Humans have been on the lookout for endlessly renewable fuel for a long time. While Thorium, in place of Uranium or Plutonium, is much easier to find and mine, changing up the construction of current nuclear power facilities will take a large investment to try to replace a technology that is working.
History of Nuclear Power
Nuclear power has gotten a bad name because the disasters are so catastrophic. If a coal-fired power plant catches fire and is destroyed, one facility needs to be replaced. The risks of coal at the time of mining aren’t taken into consideration when studying the repercussions and safety of the technology. Unfortunately, everyone knows the names of facilities such as Fukushima and Chernobyl. Precious little attention is given to the more than 600 nuclear power plants currently working across the globe today and functioning effectively. In addition, some of these plants are quite old and still functioning effectively, such as the Russian Obninsk that has been supplying power to the grid since the 1950s.
A New Source
Power is released from fuels by burning, as wood and coal are burned. It can also be released through catalyzation, such as when natural gas is supplied to catalytic materials to produce heat. In each case, some energy is held in reserve until it’s activated or ignited, then the fuel is consumed. However, Thorium offers us a much longer burn time for a much smaller initial investment. Even better, Thorium is fertile rather than fissile. This means that it holds its energy in reserve but has to be combined with another molecule to ignite. Concerns about nuclear fuel being used in weapons become much less worrisome if Thorium is the primary source of fuel in our nuclear plants; even if it’s stolen, it can’t ignite on its own. A few countries are already researching Thorium as a replacement for Uranium, which will make nuclear power plants an even cleaner source of energy. This technology will be highly useful for countries such as China and India, which have much higher naturally occurring stores of Thorium for mining.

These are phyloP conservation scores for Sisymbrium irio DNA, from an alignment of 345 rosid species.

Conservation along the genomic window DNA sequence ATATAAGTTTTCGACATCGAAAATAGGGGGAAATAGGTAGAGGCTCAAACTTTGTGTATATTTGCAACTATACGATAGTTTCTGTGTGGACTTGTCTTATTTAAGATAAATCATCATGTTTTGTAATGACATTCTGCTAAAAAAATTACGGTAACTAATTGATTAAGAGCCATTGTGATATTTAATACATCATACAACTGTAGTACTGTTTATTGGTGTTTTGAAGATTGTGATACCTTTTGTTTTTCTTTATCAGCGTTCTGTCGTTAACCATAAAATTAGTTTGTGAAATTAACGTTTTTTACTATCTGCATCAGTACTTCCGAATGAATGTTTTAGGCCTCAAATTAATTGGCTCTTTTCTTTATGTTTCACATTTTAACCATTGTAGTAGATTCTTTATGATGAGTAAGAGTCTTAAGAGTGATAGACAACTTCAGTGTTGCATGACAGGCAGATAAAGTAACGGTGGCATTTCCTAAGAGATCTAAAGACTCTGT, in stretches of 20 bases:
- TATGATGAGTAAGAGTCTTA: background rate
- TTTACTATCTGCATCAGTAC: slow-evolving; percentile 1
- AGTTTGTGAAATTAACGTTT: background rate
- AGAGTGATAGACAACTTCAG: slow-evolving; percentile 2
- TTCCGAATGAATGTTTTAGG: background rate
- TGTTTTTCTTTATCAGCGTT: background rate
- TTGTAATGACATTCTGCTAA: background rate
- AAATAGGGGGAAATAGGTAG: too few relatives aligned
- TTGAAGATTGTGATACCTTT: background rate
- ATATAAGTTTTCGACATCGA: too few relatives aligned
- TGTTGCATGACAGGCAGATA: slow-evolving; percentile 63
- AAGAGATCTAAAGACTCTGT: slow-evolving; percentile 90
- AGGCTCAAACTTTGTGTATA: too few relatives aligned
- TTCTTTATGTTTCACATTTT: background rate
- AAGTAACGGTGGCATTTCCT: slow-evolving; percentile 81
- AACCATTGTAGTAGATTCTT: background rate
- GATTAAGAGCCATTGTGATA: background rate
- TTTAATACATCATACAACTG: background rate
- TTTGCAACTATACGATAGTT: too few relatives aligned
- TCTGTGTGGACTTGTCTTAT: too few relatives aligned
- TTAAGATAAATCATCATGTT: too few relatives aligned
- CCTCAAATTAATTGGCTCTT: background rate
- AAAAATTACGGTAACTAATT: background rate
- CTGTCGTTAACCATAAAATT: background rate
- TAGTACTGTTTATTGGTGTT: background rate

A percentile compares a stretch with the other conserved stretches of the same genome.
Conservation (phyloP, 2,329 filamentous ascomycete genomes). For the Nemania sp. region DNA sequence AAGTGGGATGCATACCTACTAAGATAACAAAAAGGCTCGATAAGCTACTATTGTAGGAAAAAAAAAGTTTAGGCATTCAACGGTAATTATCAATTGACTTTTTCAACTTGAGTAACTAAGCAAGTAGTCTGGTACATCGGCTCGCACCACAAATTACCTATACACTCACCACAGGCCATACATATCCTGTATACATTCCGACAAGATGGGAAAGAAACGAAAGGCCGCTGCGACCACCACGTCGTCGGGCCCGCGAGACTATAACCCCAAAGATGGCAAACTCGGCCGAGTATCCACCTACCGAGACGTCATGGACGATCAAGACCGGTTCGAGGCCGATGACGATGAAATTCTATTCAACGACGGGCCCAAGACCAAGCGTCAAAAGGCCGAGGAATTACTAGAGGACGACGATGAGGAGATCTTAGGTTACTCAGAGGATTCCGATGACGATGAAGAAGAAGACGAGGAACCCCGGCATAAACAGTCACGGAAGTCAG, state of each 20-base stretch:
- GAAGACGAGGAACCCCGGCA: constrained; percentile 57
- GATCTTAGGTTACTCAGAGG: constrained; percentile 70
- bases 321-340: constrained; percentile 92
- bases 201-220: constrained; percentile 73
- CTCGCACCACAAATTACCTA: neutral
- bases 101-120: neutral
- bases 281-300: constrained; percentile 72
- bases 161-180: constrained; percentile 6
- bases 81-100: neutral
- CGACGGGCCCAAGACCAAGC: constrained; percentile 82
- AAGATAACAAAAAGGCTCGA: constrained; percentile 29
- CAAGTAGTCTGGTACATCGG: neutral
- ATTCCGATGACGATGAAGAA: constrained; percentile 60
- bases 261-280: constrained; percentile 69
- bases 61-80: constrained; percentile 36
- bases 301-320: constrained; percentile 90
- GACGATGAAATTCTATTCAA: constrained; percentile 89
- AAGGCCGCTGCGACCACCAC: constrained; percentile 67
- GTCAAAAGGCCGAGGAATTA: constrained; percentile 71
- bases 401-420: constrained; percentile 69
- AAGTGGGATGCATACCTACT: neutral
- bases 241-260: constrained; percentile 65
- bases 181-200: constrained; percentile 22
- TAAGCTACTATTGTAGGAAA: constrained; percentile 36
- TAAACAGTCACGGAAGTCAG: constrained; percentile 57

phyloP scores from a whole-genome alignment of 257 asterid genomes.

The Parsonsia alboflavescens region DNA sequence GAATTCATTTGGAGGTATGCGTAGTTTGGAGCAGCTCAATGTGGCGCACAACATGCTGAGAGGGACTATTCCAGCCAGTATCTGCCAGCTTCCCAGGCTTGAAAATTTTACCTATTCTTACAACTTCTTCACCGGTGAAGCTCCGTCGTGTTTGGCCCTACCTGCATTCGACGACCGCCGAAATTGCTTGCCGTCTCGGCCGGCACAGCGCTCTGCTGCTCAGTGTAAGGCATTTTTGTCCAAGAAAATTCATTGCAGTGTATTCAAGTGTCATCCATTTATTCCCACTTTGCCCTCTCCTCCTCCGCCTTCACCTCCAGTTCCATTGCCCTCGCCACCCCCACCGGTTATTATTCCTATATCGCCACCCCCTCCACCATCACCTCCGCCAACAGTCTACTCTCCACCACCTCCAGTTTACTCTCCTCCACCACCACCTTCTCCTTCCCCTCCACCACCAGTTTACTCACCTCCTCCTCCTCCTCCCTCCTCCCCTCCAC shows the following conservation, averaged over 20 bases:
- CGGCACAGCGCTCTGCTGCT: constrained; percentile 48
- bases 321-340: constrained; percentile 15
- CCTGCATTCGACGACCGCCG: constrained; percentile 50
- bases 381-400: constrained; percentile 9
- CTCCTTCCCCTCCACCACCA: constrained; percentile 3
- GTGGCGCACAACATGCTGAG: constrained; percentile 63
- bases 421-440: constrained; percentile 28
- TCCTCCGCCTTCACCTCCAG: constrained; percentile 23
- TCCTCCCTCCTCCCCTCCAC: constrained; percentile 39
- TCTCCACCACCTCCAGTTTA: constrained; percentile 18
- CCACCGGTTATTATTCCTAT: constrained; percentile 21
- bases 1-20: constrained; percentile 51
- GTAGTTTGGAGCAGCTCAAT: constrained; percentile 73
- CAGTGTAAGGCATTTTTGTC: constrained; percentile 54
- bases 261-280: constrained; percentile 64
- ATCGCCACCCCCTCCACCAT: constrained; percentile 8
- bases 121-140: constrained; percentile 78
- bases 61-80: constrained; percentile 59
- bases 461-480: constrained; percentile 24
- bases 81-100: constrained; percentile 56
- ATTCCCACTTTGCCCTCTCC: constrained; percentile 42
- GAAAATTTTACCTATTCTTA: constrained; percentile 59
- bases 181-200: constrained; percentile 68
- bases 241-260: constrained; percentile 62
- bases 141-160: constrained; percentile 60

Inefficiency Is Always a Risk
There’s a great deal of concern about nuclear waste. This concern is valid but could be reduced by putting Thorium to work in newly designed reactors. Even enriched uranium burns inefficiently and leaves material that is still radioactive but can no longer be activated for fuel. Thorium can be burned more efficiently and with less waste, but this efficiency is only achieved by the third burn phase. Uranium is still needed for the first one.
Clearly Thorium could serve as a more efficient fuel to be used in nuclear reactors. There will need to be a focused time of research and new plants will have to be designed. However, instead of making design changes following a disaster, the nuclear power industry could proactively design at the onset to avoid inefficiencies and environmental hazards.